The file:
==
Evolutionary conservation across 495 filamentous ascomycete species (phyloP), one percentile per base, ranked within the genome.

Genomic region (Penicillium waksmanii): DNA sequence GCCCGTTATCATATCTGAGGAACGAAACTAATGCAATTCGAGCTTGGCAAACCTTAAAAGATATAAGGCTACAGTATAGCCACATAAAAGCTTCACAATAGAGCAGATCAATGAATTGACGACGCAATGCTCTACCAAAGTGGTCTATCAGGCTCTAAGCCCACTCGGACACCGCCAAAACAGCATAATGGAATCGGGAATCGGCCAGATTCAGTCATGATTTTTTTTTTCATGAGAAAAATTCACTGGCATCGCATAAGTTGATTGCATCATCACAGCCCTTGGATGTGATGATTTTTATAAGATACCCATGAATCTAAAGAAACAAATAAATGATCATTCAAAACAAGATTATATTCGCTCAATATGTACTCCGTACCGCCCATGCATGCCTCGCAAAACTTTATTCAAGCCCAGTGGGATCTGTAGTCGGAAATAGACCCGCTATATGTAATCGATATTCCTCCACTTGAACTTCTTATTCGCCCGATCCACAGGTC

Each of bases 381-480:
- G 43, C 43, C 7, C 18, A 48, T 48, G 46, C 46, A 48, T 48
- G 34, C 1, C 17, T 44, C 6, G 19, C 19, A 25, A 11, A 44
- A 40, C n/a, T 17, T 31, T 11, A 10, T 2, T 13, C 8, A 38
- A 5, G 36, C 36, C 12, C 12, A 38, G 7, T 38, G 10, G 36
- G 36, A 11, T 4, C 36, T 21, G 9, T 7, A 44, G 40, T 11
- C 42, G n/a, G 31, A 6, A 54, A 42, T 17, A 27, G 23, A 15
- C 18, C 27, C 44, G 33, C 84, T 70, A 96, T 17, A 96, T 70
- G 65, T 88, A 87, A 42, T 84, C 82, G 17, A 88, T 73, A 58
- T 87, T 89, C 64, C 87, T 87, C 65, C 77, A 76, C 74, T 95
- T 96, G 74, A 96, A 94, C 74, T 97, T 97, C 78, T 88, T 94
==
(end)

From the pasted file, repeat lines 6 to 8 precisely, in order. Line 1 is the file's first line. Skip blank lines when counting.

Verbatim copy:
- A 40, C n/a, T 17, T 31, T 11, A 10, T 2, T 13, C 8, A 38
- A 5, G 36, C 36, C 12, C 12, A 38, G 7, T 38, G 10, G 36
- G 36, A 11, T 4, C 36, T 21, G 9, T 7, A 44, G 40, T 11